What else?

Bookstores are going to continue to thrive because they do for the reader what Amazon and other big box retailers can not do. That is being there to personalize your experience and help you out on your reading adventures. So make sure to go out make some new book worm friends and get involved in an amazing community of book addicts that will blow your mind.

Our Favorite Books Published April 2019

By Sean Frankel

We had so many amazing books released this month that we just had to share some of our favorites!

1. “Shout” by Laurie Halse Anderson

This book is powerful in its own right. An amazing poetic memoir that is just captivating. Laurie is telling her story, the truth of what she went through, and the inspiration behind her novel “Speak.” I 10/10 recommend picking this book up. Especially if you want to know more about what Laurie, a sexual assault victim, has gone through in the last 25 years.

2. “Descendant Of The Crane” by Joan He

This book has been on my personal radar since the beginning of the year. The book is definitely based on a traditional plot, but Joan knows how to freshen it up and recapture the readers attention with his creativity. This book is a page turner where you are almost yelling out loud about what is happening next. Keeping you up until almost 3 AM when you have work in an hour because you have to figure out what happens next.

3. “Iola O” by G.M. Monks

Two words; MUST READ. This book grabs you in every which way and will have you laughing out loud at some points. This book is all about self discovery and self resilience. The plot has so many twists and turns you can never predict what will happen next. I can honestly see this being a sitcom or movie someday.

4. “The Red Scrolls Of Magic” by Cassandra Clare & Wesley Chu

This is the start of a new amazing trilogy continuing the shadow hunter series. The book takes place after the Mortal War, which; follows familiar characters Magnus Bane and Alec Lightwood. This book continues an epic story-line and gets you to fall in love more with characters you didn’t love before –or know much about.

5. “The Binding” by Bridget Collins

Unique, creative, and breathtaking. This book adds value to what it means to be able to write or read a book, or to just share your experiences on a written page. It takes you on an adventure in a world where books are used to capture memories that need to be locked away in the past. But this also a world, where someone could just reach out and winch a memory from you entirely. This is another page turner that will totally have you captivated throughout the whole read. 10/10 recommend it.

Share with us your favorite book released in April of 2019!


by Jim Wilson

The sixties today are more the stuff of legend than history. I graduated high school in 1966. One of my close friends demonstrated such heroism and leadership on a Vietnam battlefield he was field promoted from corporal to lieutenant; yet he left his idealism forever behind when he came home. Others are mere names decorating the national Vietnam Memorial. Many still carry the scars of Post Traumatic Stress Disorder from fifty years back, earned in the war that gave the condition its name. Many marched for justice, to end a war America never intended to win, and – in Peace Corps – offer the poor a better life. Yes, there was sex, drugs and rock and roll, but that is only a portion of the whole story.

Contemporary studies and sociological treatments lauded the Boomers as possessed of a generational servant heart precisely because of service rendered through the Peace Corps, Vista, the hippy Diggers – feeding poor people in parks before it became mainstream – and their military service. The Jesus People erupted in 1967 and gave both scope and purpose to such impulses. Yes, there were the druggies and the drug dependent – I spent time living in a one-bedroom apartment with nine people; only two of us had jobs and supported the rest – but we had each other’s backs to an uncommon degree.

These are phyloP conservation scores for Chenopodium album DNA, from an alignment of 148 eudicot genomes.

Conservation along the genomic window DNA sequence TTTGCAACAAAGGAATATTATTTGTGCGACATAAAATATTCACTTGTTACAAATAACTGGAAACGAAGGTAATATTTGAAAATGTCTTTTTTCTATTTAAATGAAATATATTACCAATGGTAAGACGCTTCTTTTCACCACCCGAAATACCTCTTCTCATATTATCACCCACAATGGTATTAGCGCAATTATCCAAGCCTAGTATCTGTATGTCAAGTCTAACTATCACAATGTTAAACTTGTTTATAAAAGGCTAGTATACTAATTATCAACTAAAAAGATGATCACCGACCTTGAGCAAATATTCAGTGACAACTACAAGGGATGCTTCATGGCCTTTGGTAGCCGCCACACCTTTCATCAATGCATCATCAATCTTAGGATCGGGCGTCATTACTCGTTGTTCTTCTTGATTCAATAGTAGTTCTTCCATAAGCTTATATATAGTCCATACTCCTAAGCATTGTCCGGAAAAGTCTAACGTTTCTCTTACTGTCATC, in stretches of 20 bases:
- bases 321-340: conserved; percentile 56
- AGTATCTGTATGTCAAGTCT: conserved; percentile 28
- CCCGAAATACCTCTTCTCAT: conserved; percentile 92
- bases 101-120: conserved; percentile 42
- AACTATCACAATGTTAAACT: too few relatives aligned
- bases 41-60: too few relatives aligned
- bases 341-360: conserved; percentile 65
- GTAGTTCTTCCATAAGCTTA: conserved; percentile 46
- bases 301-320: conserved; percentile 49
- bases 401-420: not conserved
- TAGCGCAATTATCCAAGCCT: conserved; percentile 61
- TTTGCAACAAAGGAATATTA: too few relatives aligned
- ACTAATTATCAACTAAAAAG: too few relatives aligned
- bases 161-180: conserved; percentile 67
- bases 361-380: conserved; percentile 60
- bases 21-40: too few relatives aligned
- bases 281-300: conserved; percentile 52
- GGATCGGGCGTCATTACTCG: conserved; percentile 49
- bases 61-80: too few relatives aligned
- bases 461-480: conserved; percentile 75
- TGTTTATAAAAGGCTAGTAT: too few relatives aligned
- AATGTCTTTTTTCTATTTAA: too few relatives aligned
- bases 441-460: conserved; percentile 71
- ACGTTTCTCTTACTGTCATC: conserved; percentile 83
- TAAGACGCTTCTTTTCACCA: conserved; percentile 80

Later we would be vilified as the most self-centered generation in history, and that label endures today. We would be depicted as a bunch of draft dodgers because we challenged the lies our government told us about the war. We would be painted as ungrateful because we demanded authentic equality of opportunity, and sexually reprobate because we used the oral contraceptives and access to abortion our parents’ invented, secured, and used extensively while we were still children ourselves.

Although Generation is a thoroughly fictionalized account of the period and its people an author writes of what he knows. I personally made a trip to UCLA to hear an address by McGeorge Bundy, major league strategist under Presidents Kennedy and Johnson, in which he all but admitted we had no intention of winning in Vietnam; our commitment was merely to not lose. This incident is fictionalized in Generation as involving two of the characters. There are other incidents depicted that are reality based and the whole book tells truth in ways that sometimes transcend mere facts without distorting them. At the end of the day the characters in Generation have one asset – and only one – that eludes all those willing to settle for the hand they are dealt. Faced with the unexpected death of loved ones, parents and teachers who tell them what they wish were true and scapegoat them when it doesn’t pan out, and the nightmare of unraveling families, they commit to seeking not just what is real but what one of them describes as “the really real.” For a quest this one wears unusually well as they wade through Klan violence and race riots, protecting one another from abusive authorities, making decisions about war and peace no one their age should be required to make. The Boomers impacted the culture with a renewed vision of family, grassroots approaches in public and private spheres, and a romanticized notion of a just society. The advent of the Jesus People offered a faith that moved mountains and gave our culture the modern recovery movement, sowed authentic social respect across ethnic lines, and popularized coloring outside the lines to a pragmatic end. It was the older generation that flew the missions to the moon, but it was young people who got them there and home again when the wheels came off. Later they invented the internet and modern mass communications because – to oversimplify – an article of faith was if old people could imagine Star Trek communicators young people could create them. Sex, drugs and rock and roll snuffed out many lives and ruined many more. Planned Parenthood and others of its ilk predate the Boomers by decades, but Boomers made it the juggernaut it is today. The sixties were not that good. But the spirit of self-sacrifice, innovation, and cultural integrity for which we were lauded back then was real and the quest for the really real was widespread to an unprecedented degree. The sixties were not that bad. Reality is the people coming of age in the sixties – a time of burgeoning hatred, national division, and self-sacrificing love that is amazingly similar to today – have a lot to teach us in this season. It is high time their story – their whole story – was told.